Chelsea’s COVID-19 situation worsens; decision time for Rivera
Lynn spread slows while Somerville, Swampscott go yellow
OVERALL, the state’s COVID-19 status changed very little over the last week, but nevertheless there were some interesting stories tucked inside this week’s town-by-town breakdown.
The numbers indicate Lawrence Mayor Dan Rivera has some decisions to make. He announced a crackdown on COVID-19 on August 14 in his community and vowed that if the state’s weekly numbers didn’t improve within two weeks he would push for more strenuous measures, including a rollback to an earlier stage of the state’s reopening plan. The state is currently in Phase 3, and Rivera said he would take Lawrence back to Phase 2 or Phase 1.
Despite Rivera’s call for a crackdown on noise and mask violations, a rollback in food service hours, and in-person educational visits to residents who travel outside the state, the situation in Lawrence is worsening, not improving. The number of cases per 100,000 people over the two-week period ending Wednesday rose to 10, up from 8.5 for the two-week period ending August 12.
An aide to Rivera said the mayor had not decided what action to take.
Lynn, where cases skyrocketed earlier this month, got a bit of good news in this week’s report. The number of cases per 100,000 people fell to 16.7 from 23.6 a week ago. That number placed Lynn just behind Revere, which reported 20.4 cases per 100,000 people.
Statewide, the number of cases per 100,000 people edged up slightly from 3.9 to 4, putting the state at the very bottom of the moderate risk category (between 4 and 8 cases per 100,000). The positive test rate (positive tests divided by total tests) remained low at 1.3 percent.
The number of high-risk, or red, communities (8 or more cases per 100,000 people over the previous two weeks) dropped from 10 to nine. Chelsea, Revere, Lynn, Everett (13.7 cases per 100,000), Lawrence (10), Winthrop (9.9), and Brockton (8.4) were holdovers. The two new additions, moving up from the yellow, or moderate risk, category, were Framingham (8.7) and Sutton (8).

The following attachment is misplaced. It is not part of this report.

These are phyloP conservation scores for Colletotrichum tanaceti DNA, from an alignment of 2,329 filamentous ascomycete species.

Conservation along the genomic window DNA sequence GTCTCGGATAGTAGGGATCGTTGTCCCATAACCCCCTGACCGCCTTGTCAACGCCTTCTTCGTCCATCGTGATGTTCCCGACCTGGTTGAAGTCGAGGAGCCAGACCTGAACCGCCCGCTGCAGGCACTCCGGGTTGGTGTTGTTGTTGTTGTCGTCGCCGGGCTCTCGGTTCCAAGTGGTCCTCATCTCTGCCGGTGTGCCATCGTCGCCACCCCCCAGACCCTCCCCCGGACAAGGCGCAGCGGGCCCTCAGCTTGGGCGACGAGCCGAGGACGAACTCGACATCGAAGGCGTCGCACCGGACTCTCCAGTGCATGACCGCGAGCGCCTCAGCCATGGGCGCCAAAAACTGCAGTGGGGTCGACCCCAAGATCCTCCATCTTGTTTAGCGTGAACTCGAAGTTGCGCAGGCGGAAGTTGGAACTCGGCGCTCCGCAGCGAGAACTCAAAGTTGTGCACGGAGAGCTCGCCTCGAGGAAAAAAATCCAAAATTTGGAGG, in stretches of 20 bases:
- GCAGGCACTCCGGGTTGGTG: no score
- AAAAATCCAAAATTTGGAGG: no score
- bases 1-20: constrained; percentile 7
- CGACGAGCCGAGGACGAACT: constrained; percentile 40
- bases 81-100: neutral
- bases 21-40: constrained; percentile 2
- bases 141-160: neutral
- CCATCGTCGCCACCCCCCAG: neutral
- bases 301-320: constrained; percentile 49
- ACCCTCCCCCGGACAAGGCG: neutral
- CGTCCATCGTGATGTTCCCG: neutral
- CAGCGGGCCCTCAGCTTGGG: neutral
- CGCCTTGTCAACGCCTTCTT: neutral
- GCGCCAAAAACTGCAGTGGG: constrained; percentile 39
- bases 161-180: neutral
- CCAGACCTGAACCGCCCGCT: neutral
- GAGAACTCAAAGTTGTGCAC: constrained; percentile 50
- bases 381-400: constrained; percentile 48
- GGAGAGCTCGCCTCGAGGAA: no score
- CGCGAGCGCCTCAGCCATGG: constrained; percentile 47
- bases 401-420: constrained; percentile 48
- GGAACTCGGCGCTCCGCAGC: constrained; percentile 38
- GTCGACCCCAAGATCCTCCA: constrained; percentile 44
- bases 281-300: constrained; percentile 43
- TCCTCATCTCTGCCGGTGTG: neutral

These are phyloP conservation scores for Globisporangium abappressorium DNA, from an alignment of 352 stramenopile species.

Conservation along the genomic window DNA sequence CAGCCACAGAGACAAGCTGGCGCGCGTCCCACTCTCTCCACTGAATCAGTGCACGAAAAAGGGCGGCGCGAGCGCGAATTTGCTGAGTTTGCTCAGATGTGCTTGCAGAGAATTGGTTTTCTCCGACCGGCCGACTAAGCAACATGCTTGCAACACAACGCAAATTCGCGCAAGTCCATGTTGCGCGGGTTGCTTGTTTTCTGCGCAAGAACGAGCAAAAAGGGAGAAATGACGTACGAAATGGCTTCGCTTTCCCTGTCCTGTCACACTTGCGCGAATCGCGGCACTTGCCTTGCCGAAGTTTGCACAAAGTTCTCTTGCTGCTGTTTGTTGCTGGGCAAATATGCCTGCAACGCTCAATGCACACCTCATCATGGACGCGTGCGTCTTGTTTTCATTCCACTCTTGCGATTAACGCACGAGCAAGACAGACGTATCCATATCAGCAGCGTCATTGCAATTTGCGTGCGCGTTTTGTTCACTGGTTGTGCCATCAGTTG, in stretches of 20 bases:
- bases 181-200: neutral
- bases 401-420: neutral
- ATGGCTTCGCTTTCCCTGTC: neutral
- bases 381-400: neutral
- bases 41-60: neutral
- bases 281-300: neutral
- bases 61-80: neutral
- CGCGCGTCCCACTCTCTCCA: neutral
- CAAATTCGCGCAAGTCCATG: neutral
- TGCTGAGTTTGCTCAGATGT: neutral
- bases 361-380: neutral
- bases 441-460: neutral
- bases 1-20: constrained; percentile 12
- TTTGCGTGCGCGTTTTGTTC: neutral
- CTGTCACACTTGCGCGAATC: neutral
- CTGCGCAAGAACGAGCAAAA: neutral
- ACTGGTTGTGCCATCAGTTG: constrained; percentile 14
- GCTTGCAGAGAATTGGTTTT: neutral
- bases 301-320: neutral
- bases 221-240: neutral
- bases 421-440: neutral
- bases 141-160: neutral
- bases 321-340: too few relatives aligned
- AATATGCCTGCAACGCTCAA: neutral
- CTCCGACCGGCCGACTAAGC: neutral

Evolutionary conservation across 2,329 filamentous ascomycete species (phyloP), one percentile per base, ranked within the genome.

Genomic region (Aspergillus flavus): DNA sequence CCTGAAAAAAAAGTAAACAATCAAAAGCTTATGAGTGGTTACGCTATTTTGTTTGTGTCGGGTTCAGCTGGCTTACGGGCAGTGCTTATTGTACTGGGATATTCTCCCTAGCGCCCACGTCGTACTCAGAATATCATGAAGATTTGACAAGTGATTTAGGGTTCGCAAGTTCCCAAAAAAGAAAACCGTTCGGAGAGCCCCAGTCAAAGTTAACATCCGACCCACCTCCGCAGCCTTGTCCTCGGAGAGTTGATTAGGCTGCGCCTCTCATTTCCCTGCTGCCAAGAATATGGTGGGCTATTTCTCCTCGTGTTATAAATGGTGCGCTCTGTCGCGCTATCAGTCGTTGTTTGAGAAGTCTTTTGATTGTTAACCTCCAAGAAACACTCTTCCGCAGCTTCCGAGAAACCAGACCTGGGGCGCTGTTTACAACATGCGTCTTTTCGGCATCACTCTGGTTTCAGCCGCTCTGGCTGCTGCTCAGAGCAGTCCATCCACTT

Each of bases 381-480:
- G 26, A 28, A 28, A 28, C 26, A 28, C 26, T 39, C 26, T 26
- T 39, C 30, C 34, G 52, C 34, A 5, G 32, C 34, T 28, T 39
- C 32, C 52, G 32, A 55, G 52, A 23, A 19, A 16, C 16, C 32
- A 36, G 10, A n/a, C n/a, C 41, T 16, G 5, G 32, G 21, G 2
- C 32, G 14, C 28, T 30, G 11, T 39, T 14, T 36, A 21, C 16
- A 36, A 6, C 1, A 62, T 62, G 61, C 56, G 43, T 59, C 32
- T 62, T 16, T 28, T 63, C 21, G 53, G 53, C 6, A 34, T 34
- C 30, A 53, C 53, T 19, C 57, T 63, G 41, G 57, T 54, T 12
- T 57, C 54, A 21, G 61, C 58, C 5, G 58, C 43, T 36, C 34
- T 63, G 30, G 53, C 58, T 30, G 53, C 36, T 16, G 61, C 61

The yellow group (between 4 and 8 cases per 100,000 people) remained steady at 30 members, but there was significant turnover within its ranks. Sixteen communities dropped out, including Framingham and Sutton, which moved up into the red category, and 14 others, including Fitchburg, Malden, Springfield, and Topsfield, that dropped into lower-risk categories.
Those 16 departing the yellow category were replaced by three communities that dropped from red to yellow (Salem, Saugus, and South Hadley) and 13 that moved up from the lower-risk categories.The newcomers included Somerville, where Mayor Joseph Curtatone has been an outspoken advocate for taking aggressive steps to curb the spread of COVID-19, and Swampscott, the governor’s hometown. Somerville had 4.7 cases per 100,000 people and Swampscott 5.7 cases.
The other 11 entering the yellow category this week were Agawam, Clinton, Dedham, Easton, Foxborough, Hudson, Lakeville, Norwood, Palmer, Swansea, and Westwood.